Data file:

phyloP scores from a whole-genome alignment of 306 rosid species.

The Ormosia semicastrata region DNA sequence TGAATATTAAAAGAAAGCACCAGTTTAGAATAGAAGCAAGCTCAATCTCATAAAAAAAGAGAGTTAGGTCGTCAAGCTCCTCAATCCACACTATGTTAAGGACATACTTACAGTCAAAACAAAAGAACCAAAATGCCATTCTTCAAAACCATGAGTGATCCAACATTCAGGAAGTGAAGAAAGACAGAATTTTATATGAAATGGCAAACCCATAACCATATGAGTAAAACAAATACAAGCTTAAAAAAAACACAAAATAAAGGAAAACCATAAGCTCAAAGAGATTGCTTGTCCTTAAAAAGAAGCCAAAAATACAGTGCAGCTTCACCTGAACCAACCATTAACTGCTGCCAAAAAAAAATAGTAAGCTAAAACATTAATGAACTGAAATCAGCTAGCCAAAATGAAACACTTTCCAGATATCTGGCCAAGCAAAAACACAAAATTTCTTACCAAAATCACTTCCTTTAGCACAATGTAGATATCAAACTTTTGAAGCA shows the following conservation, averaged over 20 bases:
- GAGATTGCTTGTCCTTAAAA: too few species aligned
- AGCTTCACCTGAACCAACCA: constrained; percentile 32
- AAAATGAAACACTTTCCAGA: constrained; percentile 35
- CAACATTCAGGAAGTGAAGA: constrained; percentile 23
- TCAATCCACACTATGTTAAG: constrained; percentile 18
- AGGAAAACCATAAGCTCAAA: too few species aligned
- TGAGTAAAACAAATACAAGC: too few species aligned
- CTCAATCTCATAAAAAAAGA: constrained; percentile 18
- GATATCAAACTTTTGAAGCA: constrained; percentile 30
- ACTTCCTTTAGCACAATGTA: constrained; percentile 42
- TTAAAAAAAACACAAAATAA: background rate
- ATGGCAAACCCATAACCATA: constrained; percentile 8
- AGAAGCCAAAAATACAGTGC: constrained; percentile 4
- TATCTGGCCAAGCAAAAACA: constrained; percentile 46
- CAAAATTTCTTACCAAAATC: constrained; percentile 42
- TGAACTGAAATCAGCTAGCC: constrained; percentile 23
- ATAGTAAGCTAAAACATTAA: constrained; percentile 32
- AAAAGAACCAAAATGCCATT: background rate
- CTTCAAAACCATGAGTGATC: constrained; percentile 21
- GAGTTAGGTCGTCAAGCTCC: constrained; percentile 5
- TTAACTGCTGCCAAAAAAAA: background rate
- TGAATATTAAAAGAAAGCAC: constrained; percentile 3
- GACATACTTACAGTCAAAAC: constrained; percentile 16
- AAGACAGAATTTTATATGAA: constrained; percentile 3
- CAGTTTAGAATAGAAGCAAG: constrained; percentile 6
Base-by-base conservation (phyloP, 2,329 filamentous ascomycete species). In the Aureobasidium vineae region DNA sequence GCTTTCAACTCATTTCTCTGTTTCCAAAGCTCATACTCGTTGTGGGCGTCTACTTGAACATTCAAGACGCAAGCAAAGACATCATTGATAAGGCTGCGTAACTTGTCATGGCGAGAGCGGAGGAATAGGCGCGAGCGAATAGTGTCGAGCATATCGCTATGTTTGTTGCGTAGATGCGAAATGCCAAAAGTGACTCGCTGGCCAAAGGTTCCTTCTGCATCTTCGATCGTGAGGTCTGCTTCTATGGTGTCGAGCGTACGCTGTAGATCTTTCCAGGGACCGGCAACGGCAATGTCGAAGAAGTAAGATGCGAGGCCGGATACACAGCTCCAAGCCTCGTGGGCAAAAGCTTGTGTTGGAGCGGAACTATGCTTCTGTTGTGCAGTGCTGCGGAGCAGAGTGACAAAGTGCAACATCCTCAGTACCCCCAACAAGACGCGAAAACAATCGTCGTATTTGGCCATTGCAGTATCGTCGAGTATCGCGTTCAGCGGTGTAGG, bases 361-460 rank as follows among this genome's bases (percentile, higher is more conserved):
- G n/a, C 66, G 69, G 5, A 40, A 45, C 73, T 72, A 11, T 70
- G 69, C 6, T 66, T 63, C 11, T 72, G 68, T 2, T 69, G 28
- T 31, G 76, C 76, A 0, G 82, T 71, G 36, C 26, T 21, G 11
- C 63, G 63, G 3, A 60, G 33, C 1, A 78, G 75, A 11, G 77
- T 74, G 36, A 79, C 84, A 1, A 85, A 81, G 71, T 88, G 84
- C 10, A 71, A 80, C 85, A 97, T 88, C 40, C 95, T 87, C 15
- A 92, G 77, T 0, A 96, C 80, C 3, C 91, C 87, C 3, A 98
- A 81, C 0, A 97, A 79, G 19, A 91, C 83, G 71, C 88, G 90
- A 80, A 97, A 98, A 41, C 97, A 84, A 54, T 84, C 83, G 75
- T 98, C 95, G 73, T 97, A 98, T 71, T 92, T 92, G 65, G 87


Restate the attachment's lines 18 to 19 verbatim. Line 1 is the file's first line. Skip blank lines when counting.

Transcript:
- TGAACTGAAATCAGCTAGCC: constrained; percentile 23
- ATAGTAAGCTAAAACATTAA: constrained; percentile 32